A coordinate system consists of numbered scales that identify an initial, or base,point and the direction for measuring subsequent points on a graph. As illustrated in Figure 2.8, each pair of axes (xy, xz, yz) forms a flat plane. Most of your time working with AutoCAD will be spent drawing in the xy-plane.

F igu re 2 . 8 : The x-, y-, and z-axes and the related xy-, xz-, and yz-planes

values on one side of the origin are positive, all values on the other side are
negative, and values that fall in line with the origin have a value of 0 (zero). The
divisions along the scales may be any size, but each division must be equal.
The axes divide the coordinate system into four regions called quadrants.
Quadrant I is the region above the x-axis and to the right of the y-axis. Quadrant II is the region above the x-axis and to the left of the y-axis. Quadrant III is the region below the x-axis and to the left of the y-axis. Quadrant IV is the region below the x-axis and to the right of the y-axis. Most of your work in AutoCAD will be done in Quadrant I, and this is the area shown when you first open a drawing.
You may specify any point on this graph by giving its coordinates relative to
the origin, indicated as a combination of the X value and the Y value delineated with a comma. For example, a coordinate of 5,7 means a point on the coordinate system that is 5 units in the positive X direction and 7 units in the positive Y direction. Figure 2.9 shows a typical Cartesian coordinate system and the default region used as the drawing area in a new AutoCAD file.

You can also start the ERASE command by typing E↵. In this next exercise,
you’ll use the LINE command again, but instead of picking points in the drawing
area with the mouse as you did before, this time you’ll enter the x- and y-coordinates
for each point from the keyboard. To do this, follow these steps:
1. Click the Erase icon in the Home tab ➢ Modify Ribbon panel.
2. Type ALL↵. The objects in the drawing become dashed to indicate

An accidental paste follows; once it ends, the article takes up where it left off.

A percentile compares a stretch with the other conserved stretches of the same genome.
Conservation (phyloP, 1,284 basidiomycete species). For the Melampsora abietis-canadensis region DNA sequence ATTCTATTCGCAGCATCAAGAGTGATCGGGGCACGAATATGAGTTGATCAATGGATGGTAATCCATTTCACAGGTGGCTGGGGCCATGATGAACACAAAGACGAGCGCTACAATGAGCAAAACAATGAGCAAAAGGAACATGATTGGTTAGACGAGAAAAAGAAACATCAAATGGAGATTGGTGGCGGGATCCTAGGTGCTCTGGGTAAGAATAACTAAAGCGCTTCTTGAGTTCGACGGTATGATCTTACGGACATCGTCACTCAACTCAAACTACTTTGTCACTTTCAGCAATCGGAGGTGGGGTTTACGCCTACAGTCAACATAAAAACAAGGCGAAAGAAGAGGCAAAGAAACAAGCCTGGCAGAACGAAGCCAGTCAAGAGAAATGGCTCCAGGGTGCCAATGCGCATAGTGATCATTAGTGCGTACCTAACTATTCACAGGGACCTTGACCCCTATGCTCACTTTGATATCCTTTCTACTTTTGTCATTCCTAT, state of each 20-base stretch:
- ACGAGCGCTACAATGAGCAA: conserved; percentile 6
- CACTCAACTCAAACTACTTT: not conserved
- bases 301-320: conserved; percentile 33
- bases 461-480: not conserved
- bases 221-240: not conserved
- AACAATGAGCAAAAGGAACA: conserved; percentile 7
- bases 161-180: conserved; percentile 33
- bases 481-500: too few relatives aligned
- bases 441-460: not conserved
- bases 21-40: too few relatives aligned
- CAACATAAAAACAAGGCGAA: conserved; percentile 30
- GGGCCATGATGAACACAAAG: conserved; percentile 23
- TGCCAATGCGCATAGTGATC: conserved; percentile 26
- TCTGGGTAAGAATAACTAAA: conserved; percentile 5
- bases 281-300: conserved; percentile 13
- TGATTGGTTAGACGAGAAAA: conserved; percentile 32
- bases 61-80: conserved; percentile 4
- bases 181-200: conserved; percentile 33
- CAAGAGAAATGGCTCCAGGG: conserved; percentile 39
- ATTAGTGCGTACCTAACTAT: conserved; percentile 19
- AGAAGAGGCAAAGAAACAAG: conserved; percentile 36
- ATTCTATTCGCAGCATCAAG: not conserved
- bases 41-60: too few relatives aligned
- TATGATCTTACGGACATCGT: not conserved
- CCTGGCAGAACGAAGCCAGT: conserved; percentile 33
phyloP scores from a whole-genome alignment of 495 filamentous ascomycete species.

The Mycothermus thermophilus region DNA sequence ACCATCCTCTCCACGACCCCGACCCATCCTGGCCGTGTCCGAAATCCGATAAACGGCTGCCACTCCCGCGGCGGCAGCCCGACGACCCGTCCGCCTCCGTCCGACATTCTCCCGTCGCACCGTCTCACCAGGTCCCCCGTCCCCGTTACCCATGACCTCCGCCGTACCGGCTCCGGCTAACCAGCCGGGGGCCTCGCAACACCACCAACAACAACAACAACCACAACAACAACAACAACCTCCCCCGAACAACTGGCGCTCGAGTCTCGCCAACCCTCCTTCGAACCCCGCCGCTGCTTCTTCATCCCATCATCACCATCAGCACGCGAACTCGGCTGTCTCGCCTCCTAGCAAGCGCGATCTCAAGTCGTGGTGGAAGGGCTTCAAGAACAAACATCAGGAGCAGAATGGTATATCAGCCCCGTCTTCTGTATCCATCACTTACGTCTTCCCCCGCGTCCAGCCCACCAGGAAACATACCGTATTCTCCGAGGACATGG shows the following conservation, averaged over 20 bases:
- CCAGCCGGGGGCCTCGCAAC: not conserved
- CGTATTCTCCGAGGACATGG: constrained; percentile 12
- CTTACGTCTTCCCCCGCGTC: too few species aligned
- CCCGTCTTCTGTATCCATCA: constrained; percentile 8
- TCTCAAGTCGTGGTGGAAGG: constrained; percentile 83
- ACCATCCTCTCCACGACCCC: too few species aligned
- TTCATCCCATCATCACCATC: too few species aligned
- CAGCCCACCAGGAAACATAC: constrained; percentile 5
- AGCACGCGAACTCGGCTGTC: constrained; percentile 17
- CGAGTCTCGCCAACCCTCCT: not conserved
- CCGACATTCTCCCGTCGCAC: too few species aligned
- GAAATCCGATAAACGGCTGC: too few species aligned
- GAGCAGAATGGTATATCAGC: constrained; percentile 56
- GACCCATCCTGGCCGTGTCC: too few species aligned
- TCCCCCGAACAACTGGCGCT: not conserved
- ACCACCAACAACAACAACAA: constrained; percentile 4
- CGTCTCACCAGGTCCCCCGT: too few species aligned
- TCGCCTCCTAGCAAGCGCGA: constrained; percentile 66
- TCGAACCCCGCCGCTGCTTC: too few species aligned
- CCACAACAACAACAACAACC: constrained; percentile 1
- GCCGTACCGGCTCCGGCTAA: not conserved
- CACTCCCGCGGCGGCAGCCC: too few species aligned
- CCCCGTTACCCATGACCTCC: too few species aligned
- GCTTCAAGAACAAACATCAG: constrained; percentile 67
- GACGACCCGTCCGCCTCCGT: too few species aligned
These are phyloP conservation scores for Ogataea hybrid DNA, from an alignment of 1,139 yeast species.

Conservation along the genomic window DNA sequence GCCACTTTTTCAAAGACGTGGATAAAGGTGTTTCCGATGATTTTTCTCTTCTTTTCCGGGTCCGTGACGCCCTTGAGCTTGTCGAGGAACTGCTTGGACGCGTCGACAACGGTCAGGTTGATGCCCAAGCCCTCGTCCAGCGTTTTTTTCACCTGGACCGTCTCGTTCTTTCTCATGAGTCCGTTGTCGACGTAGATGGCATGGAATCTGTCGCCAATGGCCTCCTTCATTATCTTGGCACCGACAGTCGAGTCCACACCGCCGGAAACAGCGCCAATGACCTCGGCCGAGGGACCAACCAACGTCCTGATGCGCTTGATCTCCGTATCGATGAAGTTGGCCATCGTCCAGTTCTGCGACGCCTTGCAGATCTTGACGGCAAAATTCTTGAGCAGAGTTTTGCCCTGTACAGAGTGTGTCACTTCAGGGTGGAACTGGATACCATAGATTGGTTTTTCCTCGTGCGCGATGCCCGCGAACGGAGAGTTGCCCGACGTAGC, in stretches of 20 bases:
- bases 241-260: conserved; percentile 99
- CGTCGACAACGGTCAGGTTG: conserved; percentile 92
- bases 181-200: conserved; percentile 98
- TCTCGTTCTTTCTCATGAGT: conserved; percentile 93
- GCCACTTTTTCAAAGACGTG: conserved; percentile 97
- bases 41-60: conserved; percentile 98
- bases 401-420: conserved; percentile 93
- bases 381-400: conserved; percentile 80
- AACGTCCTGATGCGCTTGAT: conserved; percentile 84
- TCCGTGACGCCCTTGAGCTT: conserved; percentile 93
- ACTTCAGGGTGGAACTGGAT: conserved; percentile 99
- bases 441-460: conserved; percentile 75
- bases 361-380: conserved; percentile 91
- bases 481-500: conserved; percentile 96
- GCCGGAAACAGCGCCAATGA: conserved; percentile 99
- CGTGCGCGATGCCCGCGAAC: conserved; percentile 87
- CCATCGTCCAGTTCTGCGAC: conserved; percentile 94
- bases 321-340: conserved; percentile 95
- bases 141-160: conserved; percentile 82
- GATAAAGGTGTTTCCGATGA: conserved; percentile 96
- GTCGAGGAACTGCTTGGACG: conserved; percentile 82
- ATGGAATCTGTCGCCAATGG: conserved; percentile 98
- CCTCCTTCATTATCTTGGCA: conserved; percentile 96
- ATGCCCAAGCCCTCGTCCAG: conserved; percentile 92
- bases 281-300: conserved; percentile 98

that they are selected.
3. Press ↵ to clear the screen.
4. Click the Grid Display icon on the status bar to display the grid if it is
not already turned on (blue glow). The gridlines that display provide a
graphical representation of the Cartesian coordinate system used by
Now begin drawing lines again by following these steps:
5. Start the LINE command by clicking the Line icon in the Home tab ➢
Draw panel on the Ribbon.
6. Type #7,2↵ to start the first line segment at a location 7 units above
and 2 units to the right of the drawing’s origin point.
7. Type #11,3↵ to determine the endpoint of the line. Then enter the
following:
#9,6↵
#7,2↵
#1,4↵
#3,7↵
#9,6↵
8. Press ↵ again to end the command.
Figure 2.10 shows the completed drawing with coordinates and
direction arrows added for clarity.F igu re 2 . 1 0 : Completed drawing showing coordinates and direction of lines

The lines are similar to those you drew previously, but this time you know
where each point is located relative to the 0,0 point. In the drawing area, every
point has an absolute x- and y-coordinate. In steps 5 through 7, you entered the
x- and y-coordinates for each point. For a new drawing such as this one, the origin
(0,0 coordinate) is in the lower-left corner of the drawing area, and all points
in the drawing area have positive x- and y-coordinates.
Let’s explore how the cursor is related to the coordinates in the drawing:
1. Click the Zoom Extents icon located on the Navigation bar (the semitransparent
vertical bar under the ViewCube®), or type ZOOM↵E↵ to
2. Add the Coordinates readout to the status bar by clicking the
Customize button on the status bar, and then selecting the
Coordinates option from the resulting menu shown in Figure 2.11.

F igu re 2 . 1 1 : Adding the Coordinates readout to the status bar3. Move the cursor around, and notice the left end of the status bar at
the bottom of the screen. This is the coordinate readout, and it displays
the coordinates of the cursor’s position, as shown in Figure 2.12.

F igu re 2 . 1 2 : The x- and y-coordinates of the cursor are shown at the bottom